Skip to main content
Blog Post 28 June 2024

Spray foam insulation explained

Insulating your home is a good idea. It can make your home cosier and reduce your energy bills.

You might have heard news stories about insulation projects going wrong. Often these stories are about spray foam insulation.

To help you get the facts, and understand the issues, our energy experts have written this blog to explore some of those spray foam headlines and dig into what you need to know about this material.

But first, let’s be clear about what spray foam insulation is and how it’s used.

What is spray foam insulation?

Spray foam insulation is a liquid polyurethane foam that installers apply using a spray gun in the area they want to insulate. The foam then sets, forming an insulating layer. As it’s a liquid, installers can apply it quickly. They can also apply it in tricky areas that may be more complicated and time consuming than if you were to use solid insulation materials.

 Spray foam can be used to insulate the:

  • roof
  • walls
  • floors

There are two main types of spray foam insulation, closed-cell and open-cell.

Closed-cell foam

Closed-cell polyurethane foam is one of the most effective insulation materials commonly used in homes. It sets solidly and contains lots of gas pockets that can slow the escaping heat from a space. It can also help support the structure of the insulation area.

Its main drawback is that it’s not vapour permeable. That means that any moisture in the surrounding air or other building materials can’t travel through the closed-cell foam insulation and escape.

Open-cell spray foam insulation

This type of spray foam is the more vapour permeable, which is generally a good thing. It’s also lighter and more flexible, but it is a less effective insulator. This means you’ll need to use a thicker layer than closed-cell foam to get the same insulating effect.

How is spray foam used?

Foam can be used in various parts of the home:

  • Roofs: if a home has a pitched roof with an uninsulated loft, foam is sometimes sprayed onto the underside of the sloping roof. This is one alternative to laying mineral wall insulation at joist level (or what you might call the horizontal ‘floor’ of the loft).
  • Walls: foam is sometimes sprayed into empty cavity walls, usually in situations where standard cavity wall insulation isn’t considered suitable.
  • Floors: foam can be sprayed to the underside of a suspended timber floor, often using a robot to access the underfloor space. This is a less disruptive alternative to lifting the floorboards and fitting insulation material from above.
A technician spraying spray foam insulation on to a wall.

What issues have there been with spray foam insulation?

Most of the issues we hear from householders and other professionals around spray foam are to do with roof insulation. Some of these are related to the product or system itself.

Here are some common things we hear said about spray foam:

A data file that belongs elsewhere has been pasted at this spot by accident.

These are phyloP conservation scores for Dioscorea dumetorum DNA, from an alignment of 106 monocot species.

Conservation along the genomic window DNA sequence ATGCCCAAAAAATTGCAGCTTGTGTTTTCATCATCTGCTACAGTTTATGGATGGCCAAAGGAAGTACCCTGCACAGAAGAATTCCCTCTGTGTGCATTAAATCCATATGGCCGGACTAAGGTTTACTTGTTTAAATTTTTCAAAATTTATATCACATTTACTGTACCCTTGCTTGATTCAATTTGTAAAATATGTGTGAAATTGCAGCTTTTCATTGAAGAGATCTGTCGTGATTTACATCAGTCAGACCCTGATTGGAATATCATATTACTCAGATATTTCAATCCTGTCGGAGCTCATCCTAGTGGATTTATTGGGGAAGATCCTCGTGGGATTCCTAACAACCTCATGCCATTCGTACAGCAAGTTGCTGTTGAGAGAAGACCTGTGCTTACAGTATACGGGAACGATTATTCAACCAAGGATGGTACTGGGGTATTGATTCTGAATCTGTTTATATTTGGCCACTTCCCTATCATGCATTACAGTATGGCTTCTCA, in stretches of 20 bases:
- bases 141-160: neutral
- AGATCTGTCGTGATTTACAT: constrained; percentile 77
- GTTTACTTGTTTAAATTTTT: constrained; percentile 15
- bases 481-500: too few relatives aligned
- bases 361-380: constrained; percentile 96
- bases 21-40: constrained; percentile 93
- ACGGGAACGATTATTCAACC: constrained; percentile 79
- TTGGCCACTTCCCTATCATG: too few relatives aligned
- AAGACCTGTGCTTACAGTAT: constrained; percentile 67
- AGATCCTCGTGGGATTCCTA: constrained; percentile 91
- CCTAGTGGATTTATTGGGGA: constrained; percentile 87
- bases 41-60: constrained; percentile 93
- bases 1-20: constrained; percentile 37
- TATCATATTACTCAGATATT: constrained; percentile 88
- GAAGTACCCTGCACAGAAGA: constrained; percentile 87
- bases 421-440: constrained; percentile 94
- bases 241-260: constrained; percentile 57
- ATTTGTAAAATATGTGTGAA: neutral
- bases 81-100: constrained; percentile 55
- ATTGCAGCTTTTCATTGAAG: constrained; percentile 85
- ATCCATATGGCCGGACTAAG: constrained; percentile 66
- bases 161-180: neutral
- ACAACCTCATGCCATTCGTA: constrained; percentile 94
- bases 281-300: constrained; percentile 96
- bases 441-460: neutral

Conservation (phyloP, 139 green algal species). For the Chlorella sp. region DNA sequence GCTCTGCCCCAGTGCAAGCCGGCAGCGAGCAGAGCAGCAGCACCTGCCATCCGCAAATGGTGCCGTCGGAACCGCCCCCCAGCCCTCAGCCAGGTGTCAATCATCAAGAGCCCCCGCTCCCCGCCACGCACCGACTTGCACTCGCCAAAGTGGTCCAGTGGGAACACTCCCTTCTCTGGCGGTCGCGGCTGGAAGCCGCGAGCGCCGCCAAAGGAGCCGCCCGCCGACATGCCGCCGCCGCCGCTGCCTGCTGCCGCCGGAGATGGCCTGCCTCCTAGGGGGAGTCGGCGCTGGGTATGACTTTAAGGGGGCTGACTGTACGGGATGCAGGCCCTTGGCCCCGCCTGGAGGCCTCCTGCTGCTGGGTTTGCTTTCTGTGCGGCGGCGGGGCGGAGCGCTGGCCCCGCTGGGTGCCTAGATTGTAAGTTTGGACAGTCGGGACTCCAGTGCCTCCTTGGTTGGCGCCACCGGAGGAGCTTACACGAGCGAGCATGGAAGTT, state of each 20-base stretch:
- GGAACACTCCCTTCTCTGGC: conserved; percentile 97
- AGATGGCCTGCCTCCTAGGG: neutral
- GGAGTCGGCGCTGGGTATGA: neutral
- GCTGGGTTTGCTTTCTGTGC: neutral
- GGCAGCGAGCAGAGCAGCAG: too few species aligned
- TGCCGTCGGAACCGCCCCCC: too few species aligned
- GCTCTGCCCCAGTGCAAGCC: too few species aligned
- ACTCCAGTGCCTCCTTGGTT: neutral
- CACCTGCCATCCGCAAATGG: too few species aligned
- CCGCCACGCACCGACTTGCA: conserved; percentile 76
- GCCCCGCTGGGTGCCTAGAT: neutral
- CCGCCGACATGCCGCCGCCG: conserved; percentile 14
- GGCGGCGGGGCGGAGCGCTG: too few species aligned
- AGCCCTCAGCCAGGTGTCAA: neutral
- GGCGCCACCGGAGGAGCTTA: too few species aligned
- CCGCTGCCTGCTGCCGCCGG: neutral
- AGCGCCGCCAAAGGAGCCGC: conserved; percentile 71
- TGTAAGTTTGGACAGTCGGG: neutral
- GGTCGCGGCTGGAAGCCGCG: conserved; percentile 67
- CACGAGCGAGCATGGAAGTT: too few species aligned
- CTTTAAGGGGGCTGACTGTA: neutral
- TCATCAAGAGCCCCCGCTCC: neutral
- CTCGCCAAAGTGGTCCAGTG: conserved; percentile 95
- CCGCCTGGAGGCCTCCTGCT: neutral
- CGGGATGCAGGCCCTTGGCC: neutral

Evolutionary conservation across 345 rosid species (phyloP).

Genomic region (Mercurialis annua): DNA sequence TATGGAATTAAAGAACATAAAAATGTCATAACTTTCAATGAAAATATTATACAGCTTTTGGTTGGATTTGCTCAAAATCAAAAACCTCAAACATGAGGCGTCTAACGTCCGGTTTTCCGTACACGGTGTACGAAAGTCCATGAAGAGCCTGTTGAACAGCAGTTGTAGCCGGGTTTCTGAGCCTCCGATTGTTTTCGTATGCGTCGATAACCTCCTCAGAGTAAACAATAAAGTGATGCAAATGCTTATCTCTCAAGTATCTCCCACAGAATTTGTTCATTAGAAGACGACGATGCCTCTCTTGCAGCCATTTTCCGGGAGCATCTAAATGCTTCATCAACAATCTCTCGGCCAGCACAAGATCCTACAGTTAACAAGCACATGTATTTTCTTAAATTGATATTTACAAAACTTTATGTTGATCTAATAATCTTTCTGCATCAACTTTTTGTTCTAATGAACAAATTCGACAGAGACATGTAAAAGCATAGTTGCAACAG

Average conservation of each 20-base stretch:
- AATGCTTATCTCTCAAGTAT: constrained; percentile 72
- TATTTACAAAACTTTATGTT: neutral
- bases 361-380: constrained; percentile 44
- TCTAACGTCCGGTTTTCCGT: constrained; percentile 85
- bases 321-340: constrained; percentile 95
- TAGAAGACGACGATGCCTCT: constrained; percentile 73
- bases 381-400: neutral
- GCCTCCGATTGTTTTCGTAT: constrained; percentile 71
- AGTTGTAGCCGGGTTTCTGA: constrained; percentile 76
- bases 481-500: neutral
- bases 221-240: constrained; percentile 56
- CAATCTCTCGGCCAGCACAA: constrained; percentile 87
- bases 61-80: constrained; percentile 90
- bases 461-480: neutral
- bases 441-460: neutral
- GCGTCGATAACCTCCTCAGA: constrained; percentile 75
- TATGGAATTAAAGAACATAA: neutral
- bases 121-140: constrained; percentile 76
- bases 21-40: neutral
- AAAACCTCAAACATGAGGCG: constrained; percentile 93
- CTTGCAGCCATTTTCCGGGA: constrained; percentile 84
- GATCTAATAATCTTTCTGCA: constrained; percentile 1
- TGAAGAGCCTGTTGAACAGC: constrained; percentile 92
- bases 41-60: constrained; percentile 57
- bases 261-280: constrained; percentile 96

There are also issues caused by false claims or poor-quality installation:

And perhaps the biggest headline grabbing story:

A spray foam gun with some foam on the nozzle.

Are the risks with spray foam insulation real?

There’s always some risk when you make changes to a property, but some insulation options are much higher risk than others.

Spraying vapour impermeable foam directly to the underside of an old and poorly maintained roof is one of the highest risk insulation options there is. However, insulating at joist level with mineral wool is one of the lowest risk options for insulating the loft (if you have that option).

Whatever options you’re considering, you can help to minimise risk by:

  • Getting multiple quotes from accredited installers (such as TrustMark-registered companies).
  • Looking for genuine customer reviews and ratings.
  • Making sure your property is well maintained – especially the roof, gutters, downpipes and drains.

Do a bit of research so you understand your options, rather than relying on guidance from a single company, especially if they approached you first. Read our top tips for avoiding rogue traders and installers.

What are my options if I want to insulate my home?

Insulating a loft or roof

If you want to insulate your loft or roof, consider all the alternatives, including:

  • standard loft insulation with mineral wool (which is the cheapest, easiest and most efficient option for most people).
  • dry lining the sloping roof if you want to turn your loft into a heated space.

If you’re considering spray foam for your roof, read this guide from The Royal Institution of Chartered Surveyors (RICS). This offers advice about spray foam and what you should consider, helping you make an informed decision.

Insulating a cavity wall

If you’re looking to have cavity wall insulation installed, then for most homes polystyrene bead insulation is the most suitable type of insulation specified by installers.

Occasionally spray foam might be more suited to your property and your installer should advise.

Insulating a suspended floor

If it’s a suspended floor you’re looking to insulate, and you haven’t got a cellar underneath to give you easy access, then an installer can either:

  • lift the carpet and floorboards and then apply insulation and refit the floorboards.
  • pay for a company to use a robot to spray foam from the void below the floor.

Find out what type of floor you have and how to insulate it.

Last updated: 28 June 2024